Force India’s 2017 nose design is a more aggressive version of the ‘cobra’ solution it has been running for the last two seasons. It allows more air to pass either side of the central thumb style protrusion.
Force India VJM10 front wheel detail
A look at the VJM10’s front brake assembly without the drum fitted exposes numerous details on how airflow is used to both cool the brake components and improve airflow around the front wheel, with the team utilising both a crossover pipe and blown axle.
Force India VJM10 steering wheel detail
The clutch paddles on the VJM10’s steering wheel have been modified for 2017 in order to give the driver a reference point with which to work from. The shape of the paddles will give the drivers more feel as they look to engage the clutch at the start of the race or when leaving their pit box.
Force India VJM10 front detail
Force India has followed the lead of teams such as Mercedes, Red Bull and Ferrari in cutting away a large portion of the chassis to enable better packaging of the suspension. You’ll note the large ‘heave’ element that now occupies the space between the suspension rockers that wouldn’t be possible without the section cut away.
Williams FW40 nose detail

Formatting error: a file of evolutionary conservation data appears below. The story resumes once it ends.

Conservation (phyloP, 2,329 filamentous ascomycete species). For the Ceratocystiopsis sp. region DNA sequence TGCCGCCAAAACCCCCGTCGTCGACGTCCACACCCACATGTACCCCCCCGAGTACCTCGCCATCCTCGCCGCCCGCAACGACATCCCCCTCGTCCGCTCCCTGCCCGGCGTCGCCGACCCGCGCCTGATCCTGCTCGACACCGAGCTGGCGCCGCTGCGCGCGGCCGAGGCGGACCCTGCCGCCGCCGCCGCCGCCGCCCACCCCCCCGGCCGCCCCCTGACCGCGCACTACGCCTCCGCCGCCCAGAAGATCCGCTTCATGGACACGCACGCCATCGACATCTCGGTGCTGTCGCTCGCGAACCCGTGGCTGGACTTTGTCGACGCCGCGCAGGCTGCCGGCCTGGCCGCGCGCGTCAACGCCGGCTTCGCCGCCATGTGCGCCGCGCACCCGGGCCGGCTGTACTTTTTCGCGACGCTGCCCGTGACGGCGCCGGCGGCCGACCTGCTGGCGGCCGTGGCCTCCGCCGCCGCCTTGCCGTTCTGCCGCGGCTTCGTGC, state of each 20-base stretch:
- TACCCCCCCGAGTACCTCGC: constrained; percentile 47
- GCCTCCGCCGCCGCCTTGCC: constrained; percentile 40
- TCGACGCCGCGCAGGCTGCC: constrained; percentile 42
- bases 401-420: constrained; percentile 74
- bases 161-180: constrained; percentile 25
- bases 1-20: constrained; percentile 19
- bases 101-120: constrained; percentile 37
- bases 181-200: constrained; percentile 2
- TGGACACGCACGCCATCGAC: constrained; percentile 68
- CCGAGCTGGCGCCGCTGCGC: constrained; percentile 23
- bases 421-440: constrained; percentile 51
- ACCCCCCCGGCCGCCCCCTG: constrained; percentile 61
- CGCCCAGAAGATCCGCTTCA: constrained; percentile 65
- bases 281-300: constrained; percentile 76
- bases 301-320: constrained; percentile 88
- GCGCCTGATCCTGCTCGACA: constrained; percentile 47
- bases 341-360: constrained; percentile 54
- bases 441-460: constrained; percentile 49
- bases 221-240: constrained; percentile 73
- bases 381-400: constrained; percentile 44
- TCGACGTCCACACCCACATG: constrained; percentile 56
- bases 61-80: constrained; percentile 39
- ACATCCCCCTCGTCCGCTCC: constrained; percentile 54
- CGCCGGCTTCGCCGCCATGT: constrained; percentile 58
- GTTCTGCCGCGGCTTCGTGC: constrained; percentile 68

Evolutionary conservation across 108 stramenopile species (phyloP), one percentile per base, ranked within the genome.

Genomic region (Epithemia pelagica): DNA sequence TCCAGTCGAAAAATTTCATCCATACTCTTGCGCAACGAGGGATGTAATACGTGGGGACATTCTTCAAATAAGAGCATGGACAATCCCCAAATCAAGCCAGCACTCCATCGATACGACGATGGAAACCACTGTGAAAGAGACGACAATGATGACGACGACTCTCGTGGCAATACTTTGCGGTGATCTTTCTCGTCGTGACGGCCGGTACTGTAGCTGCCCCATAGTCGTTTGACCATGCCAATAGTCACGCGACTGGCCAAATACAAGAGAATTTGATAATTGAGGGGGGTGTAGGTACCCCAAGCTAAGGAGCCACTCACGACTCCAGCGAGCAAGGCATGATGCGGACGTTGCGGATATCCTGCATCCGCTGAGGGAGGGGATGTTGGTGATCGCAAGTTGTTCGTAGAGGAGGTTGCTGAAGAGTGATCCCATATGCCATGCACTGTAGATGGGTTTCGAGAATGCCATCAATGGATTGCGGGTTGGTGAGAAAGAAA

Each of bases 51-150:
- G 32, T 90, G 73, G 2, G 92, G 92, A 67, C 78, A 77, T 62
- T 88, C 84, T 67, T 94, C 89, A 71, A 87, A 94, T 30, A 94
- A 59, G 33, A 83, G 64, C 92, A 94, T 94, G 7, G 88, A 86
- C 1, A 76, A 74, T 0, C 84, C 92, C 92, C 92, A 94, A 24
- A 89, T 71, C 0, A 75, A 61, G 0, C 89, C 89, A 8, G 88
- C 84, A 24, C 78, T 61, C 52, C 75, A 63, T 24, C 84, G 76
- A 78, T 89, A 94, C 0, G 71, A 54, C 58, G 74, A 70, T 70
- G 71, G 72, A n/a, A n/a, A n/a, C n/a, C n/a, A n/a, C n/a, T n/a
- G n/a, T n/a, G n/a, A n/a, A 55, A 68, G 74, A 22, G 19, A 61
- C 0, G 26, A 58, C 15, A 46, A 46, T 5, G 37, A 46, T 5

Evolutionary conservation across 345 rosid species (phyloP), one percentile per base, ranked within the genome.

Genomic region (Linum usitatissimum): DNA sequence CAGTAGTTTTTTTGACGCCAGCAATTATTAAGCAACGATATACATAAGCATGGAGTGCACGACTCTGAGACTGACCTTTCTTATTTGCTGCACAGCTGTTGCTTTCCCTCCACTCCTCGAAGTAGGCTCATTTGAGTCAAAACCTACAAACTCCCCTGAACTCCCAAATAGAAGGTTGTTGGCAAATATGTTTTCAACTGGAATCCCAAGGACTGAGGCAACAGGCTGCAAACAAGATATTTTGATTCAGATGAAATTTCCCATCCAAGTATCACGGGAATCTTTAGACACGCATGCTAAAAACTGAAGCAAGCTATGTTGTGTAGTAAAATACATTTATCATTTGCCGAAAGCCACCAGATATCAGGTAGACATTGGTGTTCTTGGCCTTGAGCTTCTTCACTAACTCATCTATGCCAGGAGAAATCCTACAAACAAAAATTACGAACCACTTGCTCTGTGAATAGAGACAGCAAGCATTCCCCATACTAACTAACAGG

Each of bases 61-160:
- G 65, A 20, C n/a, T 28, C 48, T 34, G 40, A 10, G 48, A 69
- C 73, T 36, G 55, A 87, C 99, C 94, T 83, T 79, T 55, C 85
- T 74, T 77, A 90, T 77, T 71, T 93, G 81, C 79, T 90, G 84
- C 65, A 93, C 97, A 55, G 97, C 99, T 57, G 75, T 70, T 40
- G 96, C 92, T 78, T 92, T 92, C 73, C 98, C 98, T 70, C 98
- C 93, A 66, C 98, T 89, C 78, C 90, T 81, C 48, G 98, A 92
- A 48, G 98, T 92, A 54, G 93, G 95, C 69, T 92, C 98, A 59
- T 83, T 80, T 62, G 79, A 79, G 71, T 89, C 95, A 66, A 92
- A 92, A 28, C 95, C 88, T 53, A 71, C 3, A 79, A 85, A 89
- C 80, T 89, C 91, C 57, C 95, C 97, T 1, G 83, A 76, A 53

With Williams using an 'S' duct in 2017, here is a shot of the exit and the aerodynamically-designed bodywork that surrounds the pitot tube behind.
Williams FW40 bodywork detail
This inside shot of the the FW40’s engine cover reveals the cooling apertures that reside either side of the shark fins spine.
McLaren MCL32 rear wing detail
McLaren’s new T-Wing combines designs already seen from Mercedes and Williams. The upper element is contributing to the overall downforce of the car, while the lower section is more for support and limiting the overall effect the winglet has on the rear wing.
McLaren MCL32 rear wing detail
Another look at the MCL32 rear wing and T-wing.
McLaren MCL32 steering wheel detail
This is the steering wheel employed by Fernando Alonso and Stoffel Vandoorne. Note ote the level of detail that has gone into the clutch paddles in order to give the drivers the feel required to get a good start on the grid.